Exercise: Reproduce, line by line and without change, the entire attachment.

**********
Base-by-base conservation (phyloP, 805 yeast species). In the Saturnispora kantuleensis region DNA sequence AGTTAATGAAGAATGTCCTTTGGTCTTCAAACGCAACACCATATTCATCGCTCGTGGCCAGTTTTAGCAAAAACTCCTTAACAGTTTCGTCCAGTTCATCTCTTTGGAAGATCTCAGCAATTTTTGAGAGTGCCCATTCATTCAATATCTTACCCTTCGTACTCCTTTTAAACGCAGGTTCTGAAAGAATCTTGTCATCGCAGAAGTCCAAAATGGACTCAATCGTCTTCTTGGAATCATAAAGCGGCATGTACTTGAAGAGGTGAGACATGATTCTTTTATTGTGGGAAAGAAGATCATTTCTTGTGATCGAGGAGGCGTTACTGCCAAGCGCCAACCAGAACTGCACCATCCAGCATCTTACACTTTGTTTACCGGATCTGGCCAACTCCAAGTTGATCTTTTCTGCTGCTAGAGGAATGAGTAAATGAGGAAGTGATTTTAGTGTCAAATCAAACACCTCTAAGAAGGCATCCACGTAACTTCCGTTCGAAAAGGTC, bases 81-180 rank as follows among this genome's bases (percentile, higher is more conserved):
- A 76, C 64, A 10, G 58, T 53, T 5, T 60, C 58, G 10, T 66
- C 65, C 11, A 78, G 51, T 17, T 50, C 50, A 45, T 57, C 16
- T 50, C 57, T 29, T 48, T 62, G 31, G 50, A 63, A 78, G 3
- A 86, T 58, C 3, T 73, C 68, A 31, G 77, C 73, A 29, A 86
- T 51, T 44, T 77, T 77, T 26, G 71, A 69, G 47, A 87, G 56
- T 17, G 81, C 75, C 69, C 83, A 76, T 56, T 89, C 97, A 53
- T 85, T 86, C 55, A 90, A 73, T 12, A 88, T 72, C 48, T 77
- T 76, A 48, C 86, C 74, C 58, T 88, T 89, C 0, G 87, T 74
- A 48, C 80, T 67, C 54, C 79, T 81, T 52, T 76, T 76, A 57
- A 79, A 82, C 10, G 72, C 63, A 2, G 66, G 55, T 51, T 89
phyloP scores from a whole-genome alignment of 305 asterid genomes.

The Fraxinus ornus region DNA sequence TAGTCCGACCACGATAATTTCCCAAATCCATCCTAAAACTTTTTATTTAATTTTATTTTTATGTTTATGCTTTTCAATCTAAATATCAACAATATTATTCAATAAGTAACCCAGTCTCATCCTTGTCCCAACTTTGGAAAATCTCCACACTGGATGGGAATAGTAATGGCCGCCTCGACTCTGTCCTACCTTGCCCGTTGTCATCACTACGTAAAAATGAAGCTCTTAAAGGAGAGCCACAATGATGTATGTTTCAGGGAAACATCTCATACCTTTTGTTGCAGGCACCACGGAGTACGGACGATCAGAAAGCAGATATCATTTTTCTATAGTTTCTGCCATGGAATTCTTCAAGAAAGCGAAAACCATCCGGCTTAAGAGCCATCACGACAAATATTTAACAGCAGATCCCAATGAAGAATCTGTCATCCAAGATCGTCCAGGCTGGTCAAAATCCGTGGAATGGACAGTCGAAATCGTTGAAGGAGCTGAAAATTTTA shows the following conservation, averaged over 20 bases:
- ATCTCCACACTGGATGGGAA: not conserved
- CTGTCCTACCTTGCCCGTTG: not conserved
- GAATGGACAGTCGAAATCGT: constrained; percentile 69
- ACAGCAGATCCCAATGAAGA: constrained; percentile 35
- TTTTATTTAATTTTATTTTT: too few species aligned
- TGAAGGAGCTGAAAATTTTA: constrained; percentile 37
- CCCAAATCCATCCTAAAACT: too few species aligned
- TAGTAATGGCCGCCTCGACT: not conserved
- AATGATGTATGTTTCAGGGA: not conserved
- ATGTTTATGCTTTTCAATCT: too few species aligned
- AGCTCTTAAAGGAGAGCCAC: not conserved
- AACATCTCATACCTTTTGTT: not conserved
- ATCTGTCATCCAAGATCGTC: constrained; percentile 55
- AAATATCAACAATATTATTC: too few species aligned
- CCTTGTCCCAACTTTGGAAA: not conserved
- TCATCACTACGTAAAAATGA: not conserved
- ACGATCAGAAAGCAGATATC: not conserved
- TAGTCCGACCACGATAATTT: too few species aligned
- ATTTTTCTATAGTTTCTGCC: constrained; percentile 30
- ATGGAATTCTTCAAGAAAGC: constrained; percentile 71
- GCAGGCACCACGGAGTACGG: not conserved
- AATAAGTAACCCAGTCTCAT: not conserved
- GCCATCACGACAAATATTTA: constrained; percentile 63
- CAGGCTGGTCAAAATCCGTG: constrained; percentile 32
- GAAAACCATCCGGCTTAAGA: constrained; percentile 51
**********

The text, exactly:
Base-by-base conservation (phyloP, 805 yeast species). In the Saturnispora kantuleensis region DNA sequence AGTTAATGAAGAATGTCCTTTGGTCTTCAAACGCAACACCATATTCATCGCTCGTGGCCAGTTTTAGCAAAAACTCCTTAACAGTTTCGTCCAGTTCATCTCTTTGGAAGATCTCAGCAATTTTTGAGAGTGCCCATTCATTCAATATCTTACCCTTCGTACTCCTTTTAAACGCAGGTTCTGAAAGAATCTTGTCATCGCAGAAGTCCAAAATGGACTCAATCGTCTTCTTGGAATCATAAAGCGGCATGTACTTGAAGAGGTGAGACATGATTCTTTTATTGTGGGAAAGAAGATCATTTCTTGTGATCGAGGAGGCGTTACTGCCAAGCGCCAACCAGAACTGCACCATCCAGCATCTTACACTTTGTTTACCGGATCTGGCCAACTCCAAGTTGATCTTTTCTGCTGCTAGAGGAATGAGTAAATGAGGAAGTGATTTTAGTGTCAAATCAAACACCTCTAAGAAGGCATCCACGTAACTTCCGTTCGAAAAGGTC, bases 81-180 rank as follows among this genome's bases (percentile, higher is more conserved):
- A 76, C 64, A 10, G 58, T 53, T 5, T 60, C 58, G 10, T 66
- C 65, C 11, A 78, G 51, T 17, T 50, C 50, A 45, T 57, C 16
- T 50, C 57, T 29, T 48, T 62, G 31, G 50, A 63, A 78, G 3
- A 86, T 58, C 3, T 73, C 68, A 31, G 77, C 73, A 29, A 86
- T 51, T 44, T 77, T 77, T 26, G 71, A 69, G 47, A 87, G 56
- T 17, G 81, C 75, C 69, C 83, A 76, T 56, T 89, C 97, A 53
- T 85, T 86, C 55, A 90, A 73, T 12, A 88, T 72, C 48, T 77
- T 76, A 48, C 86, C 74, C 58, T 88, T 89, C 0, G 87, T 74
- A 48, C 80, T 67, C 54, C 79, T 81, T 52, T 76, T 76, A 57
- A 79, A 82, C 10, G 72, C 63, A 2, G 66, G 55, T 51, T 89
phyloP scores from a whole-genome alignment of 305 asterid genomes.

The Fraxinus ornus region DNA sequence TAGTCCGACCACGATAATTTCCCAAATCCATCCTAAAACTTTTTATTTAATTTTATTTTTATGTTTATGCTTTTCAATCTAAATATCAACAATATTATTCAATAAGTAACCCAGTCTCATCCTTGTCCCAACTTTGGAAAATCTCCACACTGGATGGGAATAGTAATGGCCGCCTCGACTCTGTCCTACCTTGCCCGTTGTCATCACTACGTAAAAATGAAGCTCTTAAAGGAGAGCCACAATGATGTATGTTTCAGGGAAACATCTCATACCTTTTGTTGCAGGCACCACGGAGTACGGACGATCAGAAAGCAGATATCATTTTTCTATAGTTTCTGCCATGGAATTCTTCAAGAAAGCGAAAACCATCCGGCTTAAGAGCCATCACGACAAATATTTAACAGCAGATCCCAATGAAGAATCTGTCATCCAAGATCGTCCAGGCTGGTCAAAATCCGTGGAATGGACAGTCGAAATCGTTGAAGGAGCTGAAAATTTTA shows the following conservation, averaged over 20 bases:
- ATCTCCACACTGGATGGGAA: not conserved
- CTGTCCTACCTTGCCCGTTG: not conserved
- GAATGGACAGTCGAAATCGT: constrained; percentile 69
- ACAGCAGATCCCAATGAAGA: constrained; percentile 35
- TTTTATTTAATTTTATTTTT: too few species aligned
- TGAAGGAGCTGAAAATTTTA: constrained; percentile 37
- CCCAAATCCATCCTAAAACT: too few species aligned
- TAGTAATGGCCGCCTCGACT: not conserved
- AATGATGTATGTTTCAGGGA: not conserved
- ATGTTTATGCTTTTCAATCT: too few species aligned
- AGCTCTTAAAGGAGAGCCAC: not conserved
- AACATCTCATACCTTTTGTT: not conserved
- ATCTGTCATCCAAGATCGTC: constrained; percentile 55
- AAATATCAACAATATTATTC: too few species aligned
- CCTTGTCCCAACTTTGGAAA: not conserved
- TCATCACTACGTAAAAATGA: not conserved
- ACGATCAGAAAGCAGATATC: not conserved
- TAGTCCGACCACGATAATTT: too few species aligned
- ATTTTTCTATAGTTTCTGCC: constrained; percentile 30
- ATGGAATTCTTCAAGAAAGC: constrained; percentile 71
- GCAGGCACCACGGAGTACGG: not conserved
- AATAAGTAACCCAGTCTCAT: not conserved
- GCCATCACGACAAATATTTA: constrained; percentile 63
- CAGGCTGGTCAAAATCCGTG: constrained; percentile 32
- GAAAACCATCCGGCTTAAGA: constrained; percentile 51